Charles Taylor only smiled once during the court hearing in the Hague, before he was found guilty of aiding and abetting war crimes, during the bloody civil war in Sierre Leone.
Looking up, the warlord, who became Liberia's president before he was finally convicted on Thursday for helping bring about years of terror in neighboring Sierra Leone, beamed when he caught the eye of his daughter.
Sharon, or “Lady Ghankay” as she is also called, had followed the proceedings from the public gallery, sitting at the edge of her seat. Separated from her father by a wall of transparent glass, she watched as her father faced justice, somber and pale, his head slightly bowed, burgundy tie limply hanging from his neck, and three deep horizontal lines crossing his forehead.
At the Special Court for Sierra Leone, Justice Richard Lussick read the verdict to about 80 spellbound listeners. During a four-year trial prosecutors at the United Nations-backed tribunal in The Hague have documented the terror committed by the Revolutionary United Front (RUF), which Taylor supported.
Between 1996 and 2002, RUF rebels rampaged Sierre Leone, killing, maiming, and raping civilians. The horror stories are well known: limbs were amputated, lips were cut off, pregnant women were cut open, their fetuses torn from their wombs. Children were kidnapped and drugged, employed as child soldiers or mine guards, and forced to commit atrocities themselves.
Brenda Hollis, the chief prosecutor, called the judgment against Taylor “historic,” saying it reinforced “a new reality: that heads of state will be held to account for war crimes and other international crimes.”
Taylor’s lawyer, Courtenay Griffiths, meanwhile argued that by finding against the leader of a “small, weak, poor country” in Africa, the international criminal justice system had “set “an unwelcome precedent.” Charles Taylor, Griffiths said, had not been a warmonger but a peacemaker, who had attempted to protect the integrity of Liberia’s borders.
The judges, though, found that while Taylor had publicly promoted peace as a standing head of state of the Economic Community of West African States (ECOWAS), he had undermined that same peace process by providing arms and ammunition to the RUF and fuelling hostilities in Sierra Leone.
When asked about her father’s involvement in Sierra Leone’s civil war, Sharon Taylor defended her dad. “Being the leader of a nation…that comes with huge responsibility, and of course we never have control over our subordinates,” she said. “When you’re in such a position, it’s quite vulnerable.”
The special tribunal found Taylor guilty on 11 counts, saying he provided sustained support for the rebels as they committed atrocities in the neighboring country. The court also found that Taylor participated in the planning of attacks, including one on the Sierra Leone capital, Freetown.
“I’m obviously saddened," said Sharon Taylor in response to the verdict. But, she added, "our family’s faith in the Almighty is strong.” She also described Charles Taylor as dedicated to his family and an “amazing father." “My dad is awesome. He’s fun. He’s vibrant.”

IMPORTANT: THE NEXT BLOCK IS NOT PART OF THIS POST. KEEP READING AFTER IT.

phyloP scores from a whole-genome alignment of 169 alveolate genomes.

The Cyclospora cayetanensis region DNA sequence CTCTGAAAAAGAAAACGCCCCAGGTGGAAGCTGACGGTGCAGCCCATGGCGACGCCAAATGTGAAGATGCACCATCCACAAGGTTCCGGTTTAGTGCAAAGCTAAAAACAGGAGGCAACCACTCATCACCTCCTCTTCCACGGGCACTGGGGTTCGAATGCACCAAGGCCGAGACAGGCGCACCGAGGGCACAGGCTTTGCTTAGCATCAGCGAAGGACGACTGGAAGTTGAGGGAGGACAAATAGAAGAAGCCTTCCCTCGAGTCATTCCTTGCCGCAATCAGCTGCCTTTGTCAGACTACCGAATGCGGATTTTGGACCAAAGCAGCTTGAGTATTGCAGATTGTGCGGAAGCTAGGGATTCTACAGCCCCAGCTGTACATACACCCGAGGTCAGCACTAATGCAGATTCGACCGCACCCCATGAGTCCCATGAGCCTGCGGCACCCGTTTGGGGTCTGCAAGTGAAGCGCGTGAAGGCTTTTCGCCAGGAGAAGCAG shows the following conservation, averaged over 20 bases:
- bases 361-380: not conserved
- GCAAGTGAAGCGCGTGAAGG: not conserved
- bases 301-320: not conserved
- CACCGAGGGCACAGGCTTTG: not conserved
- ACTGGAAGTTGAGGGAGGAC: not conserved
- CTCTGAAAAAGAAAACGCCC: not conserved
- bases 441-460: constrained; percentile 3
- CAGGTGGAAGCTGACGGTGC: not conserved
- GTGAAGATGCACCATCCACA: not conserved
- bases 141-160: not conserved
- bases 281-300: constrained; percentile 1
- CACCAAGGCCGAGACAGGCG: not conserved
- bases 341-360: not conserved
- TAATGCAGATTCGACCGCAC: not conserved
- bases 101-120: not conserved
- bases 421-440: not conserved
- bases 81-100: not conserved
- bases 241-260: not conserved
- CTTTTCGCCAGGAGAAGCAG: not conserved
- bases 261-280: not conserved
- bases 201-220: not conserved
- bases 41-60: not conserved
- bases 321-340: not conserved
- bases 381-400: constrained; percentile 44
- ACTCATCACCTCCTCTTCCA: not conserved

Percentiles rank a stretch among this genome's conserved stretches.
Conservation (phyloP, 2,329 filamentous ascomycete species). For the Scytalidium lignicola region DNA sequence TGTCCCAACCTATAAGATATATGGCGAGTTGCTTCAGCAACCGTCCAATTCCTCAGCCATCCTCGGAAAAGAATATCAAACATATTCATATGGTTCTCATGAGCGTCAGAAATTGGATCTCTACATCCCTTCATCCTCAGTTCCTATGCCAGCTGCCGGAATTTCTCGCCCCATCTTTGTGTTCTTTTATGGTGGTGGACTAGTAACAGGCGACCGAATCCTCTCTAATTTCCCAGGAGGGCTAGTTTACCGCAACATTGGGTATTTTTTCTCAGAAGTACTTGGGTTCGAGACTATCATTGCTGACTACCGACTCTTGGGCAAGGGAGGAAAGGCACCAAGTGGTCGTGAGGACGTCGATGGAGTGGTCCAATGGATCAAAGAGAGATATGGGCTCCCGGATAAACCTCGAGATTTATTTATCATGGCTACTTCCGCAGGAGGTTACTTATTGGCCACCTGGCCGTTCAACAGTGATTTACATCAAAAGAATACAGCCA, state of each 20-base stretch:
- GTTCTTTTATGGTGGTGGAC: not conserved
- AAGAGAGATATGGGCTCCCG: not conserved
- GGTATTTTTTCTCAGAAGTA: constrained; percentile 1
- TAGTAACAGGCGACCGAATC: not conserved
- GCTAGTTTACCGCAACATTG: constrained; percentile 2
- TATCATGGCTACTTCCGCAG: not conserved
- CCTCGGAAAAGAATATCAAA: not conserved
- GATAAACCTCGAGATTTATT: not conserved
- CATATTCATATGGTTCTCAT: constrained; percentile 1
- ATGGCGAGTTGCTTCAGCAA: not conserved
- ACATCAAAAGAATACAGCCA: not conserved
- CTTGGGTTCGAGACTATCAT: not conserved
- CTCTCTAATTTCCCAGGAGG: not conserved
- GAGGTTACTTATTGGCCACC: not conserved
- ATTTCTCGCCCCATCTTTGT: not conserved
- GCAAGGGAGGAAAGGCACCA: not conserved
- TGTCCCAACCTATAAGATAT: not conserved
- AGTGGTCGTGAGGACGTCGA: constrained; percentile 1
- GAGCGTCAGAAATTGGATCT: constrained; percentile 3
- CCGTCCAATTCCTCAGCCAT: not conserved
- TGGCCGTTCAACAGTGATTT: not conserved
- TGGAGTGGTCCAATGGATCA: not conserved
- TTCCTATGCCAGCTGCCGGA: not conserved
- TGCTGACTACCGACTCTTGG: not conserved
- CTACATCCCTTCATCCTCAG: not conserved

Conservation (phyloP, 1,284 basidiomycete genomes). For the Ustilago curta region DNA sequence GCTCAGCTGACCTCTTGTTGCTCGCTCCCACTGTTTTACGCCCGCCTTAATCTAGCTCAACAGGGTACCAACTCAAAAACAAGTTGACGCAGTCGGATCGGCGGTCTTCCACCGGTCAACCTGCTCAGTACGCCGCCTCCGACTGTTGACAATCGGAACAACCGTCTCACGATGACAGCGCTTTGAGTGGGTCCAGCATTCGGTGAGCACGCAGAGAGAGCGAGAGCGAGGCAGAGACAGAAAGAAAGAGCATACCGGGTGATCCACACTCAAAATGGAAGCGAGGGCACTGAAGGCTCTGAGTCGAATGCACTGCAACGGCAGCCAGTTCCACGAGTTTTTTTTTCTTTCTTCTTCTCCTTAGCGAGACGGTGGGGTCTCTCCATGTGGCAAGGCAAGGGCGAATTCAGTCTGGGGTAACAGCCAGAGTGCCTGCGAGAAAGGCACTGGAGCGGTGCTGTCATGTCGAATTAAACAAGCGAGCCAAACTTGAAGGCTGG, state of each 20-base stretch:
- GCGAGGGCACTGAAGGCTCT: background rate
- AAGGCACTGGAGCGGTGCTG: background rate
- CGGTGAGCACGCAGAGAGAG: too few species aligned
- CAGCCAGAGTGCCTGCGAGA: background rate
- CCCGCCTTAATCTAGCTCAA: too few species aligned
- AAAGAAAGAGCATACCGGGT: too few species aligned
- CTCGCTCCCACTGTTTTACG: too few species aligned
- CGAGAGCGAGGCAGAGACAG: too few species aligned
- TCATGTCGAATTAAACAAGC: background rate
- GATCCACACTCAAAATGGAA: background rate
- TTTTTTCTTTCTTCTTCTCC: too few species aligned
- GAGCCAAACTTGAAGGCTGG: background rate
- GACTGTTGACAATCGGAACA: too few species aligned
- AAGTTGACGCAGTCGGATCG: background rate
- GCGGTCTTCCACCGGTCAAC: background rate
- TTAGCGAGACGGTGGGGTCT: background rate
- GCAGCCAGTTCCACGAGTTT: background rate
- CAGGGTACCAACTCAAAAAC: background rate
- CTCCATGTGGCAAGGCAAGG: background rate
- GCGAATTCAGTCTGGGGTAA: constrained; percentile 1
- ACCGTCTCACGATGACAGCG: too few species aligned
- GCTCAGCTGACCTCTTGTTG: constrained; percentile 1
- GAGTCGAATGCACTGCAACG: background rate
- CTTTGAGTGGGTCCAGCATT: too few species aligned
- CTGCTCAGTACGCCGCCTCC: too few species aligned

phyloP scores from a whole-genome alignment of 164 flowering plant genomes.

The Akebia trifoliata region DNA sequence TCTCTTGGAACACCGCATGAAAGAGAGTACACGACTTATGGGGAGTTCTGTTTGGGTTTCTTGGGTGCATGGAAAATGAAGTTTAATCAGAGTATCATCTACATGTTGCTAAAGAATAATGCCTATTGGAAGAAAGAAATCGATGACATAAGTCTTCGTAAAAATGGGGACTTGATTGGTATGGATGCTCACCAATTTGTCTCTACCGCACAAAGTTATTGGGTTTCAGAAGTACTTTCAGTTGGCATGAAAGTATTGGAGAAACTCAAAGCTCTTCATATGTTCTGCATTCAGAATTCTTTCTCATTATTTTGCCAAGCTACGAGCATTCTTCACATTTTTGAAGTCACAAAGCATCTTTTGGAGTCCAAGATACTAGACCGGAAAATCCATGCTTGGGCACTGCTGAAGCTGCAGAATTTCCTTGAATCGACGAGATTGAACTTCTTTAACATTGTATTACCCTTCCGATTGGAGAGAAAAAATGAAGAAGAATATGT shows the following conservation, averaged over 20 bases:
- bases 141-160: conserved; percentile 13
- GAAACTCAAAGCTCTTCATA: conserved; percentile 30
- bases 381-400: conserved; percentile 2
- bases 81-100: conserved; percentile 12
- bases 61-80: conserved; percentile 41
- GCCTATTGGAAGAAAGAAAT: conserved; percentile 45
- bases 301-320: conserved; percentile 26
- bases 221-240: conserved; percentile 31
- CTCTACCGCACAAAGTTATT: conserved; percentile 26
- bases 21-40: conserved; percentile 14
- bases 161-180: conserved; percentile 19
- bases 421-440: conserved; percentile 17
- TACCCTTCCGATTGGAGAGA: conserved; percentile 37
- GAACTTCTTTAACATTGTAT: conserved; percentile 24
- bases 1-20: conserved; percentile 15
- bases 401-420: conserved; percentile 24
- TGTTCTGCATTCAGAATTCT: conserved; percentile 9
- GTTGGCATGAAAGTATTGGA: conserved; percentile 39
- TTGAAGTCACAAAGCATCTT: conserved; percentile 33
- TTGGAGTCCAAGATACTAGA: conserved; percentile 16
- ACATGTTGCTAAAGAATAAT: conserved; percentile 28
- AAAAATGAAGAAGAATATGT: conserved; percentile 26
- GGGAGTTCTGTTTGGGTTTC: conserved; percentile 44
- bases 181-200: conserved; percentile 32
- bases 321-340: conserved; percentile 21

To illustrate his involvement with his children, Sharon recalled a trip she took with Taylor to Ethiopia when she was a gawky teenager. Her father, she said, listened to the music she liked, including her favorite song by slain rapper Tupac Shakur, “The Rose that Grew from Concrete.”
When Sharon graduated from a high school in Geneva, Switzerland, he reveled in her success, she recalled. “My dad is my best friend. There’s nothing that I can hide from him. There’s nothing that I do hide from him. Every single one of us, he’s involved in our lives in every way, shape and form.”
During the trial, she visited her father and tried to take his mind off the proceedings. “We would just talk about things that were fun,” she said. “I would never want to focus on the trial with him because it was depressing.”
To the many who had waited so long for justice, the verdict was anything but.
A. Fasu Kanneh, a Liberian who now lives in The Hague, remembered his own encounters with Taylor during the 1980s, when Taylor held the job as head of the General Services Agency (GSA), Liberia’s chief procurement agency. “Taylor became something like a president,” driving around Monrovia with a motorcade and attendant bodyguard, Fasu recalled.
“There are two things that Taylor loves: power and money,” said Fasu. But “if you don’t know how to exercise that particular power, you might misuse it, and I think that’s what happened to Taylor…Working at GSA showed Taylor that he could be president of Liberia one day.”
Investigators believe Taylor siphoned hundreds of millions of dollars out of Liberia —and engaged in the blood diamond trade.
When asked about Taylor today, Fasu responded: “I personally feel that Taylor should remain in prison for the rest of his life because I saw the destruction of a city [Monrovia] that was vibrant…and the kids, these little kids didn’t have any future...that is painful.”